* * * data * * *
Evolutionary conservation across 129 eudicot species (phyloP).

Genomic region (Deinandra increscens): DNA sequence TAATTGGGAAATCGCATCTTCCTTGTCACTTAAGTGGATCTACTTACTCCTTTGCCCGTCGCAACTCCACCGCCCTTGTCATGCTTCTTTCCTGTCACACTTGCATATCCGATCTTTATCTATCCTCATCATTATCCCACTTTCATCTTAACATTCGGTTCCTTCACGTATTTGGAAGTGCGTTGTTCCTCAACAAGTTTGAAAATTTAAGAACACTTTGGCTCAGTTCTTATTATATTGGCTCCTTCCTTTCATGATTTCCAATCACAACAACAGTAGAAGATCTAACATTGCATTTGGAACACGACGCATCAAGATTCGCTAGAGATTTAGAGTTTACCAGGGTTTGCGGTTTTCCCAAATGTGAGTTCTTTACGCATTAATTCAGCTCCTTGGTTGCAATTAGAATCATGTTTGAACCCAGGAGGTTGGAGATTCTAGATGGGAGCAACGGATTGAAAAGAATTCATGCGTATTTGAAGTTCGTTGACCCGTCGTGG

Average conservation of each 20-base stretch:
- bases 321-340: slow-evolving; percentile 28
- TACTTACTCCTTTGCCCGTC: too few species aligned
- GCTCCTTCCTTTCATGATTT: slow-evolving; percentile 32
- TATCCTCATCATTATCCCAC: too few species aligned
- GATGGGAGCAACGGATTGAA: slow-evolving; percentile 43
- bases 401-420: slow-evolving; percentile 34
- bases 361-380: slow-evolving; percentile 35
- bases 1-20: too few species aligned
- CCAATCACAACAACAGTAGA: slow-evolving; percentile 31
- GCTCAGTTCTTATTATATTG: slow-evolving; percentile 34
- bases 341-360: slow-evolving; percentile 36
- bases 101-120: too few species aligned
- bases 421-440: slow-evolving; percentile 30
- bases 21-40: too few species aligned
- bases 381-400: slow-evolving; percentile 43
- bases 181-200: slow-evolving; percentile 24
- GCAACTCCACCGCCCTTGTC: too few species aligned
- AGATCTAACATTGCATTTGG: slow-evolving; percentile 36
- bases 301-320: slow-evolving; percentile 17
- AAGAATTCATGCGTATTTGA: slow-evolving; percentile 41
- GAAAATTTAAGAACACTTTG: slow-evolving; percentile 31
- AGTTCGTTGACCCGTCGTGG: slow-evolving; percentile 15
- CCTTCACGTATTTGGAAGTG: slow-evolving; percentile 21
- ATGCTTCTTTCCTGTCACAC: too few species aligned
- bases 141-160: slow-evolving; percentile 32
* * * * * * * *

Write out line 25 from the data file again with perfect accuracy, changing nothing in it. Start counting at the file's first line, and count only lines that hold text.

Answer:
- AGTTCGTTGACCCGTCGTGG: slow-evolving; percentile 15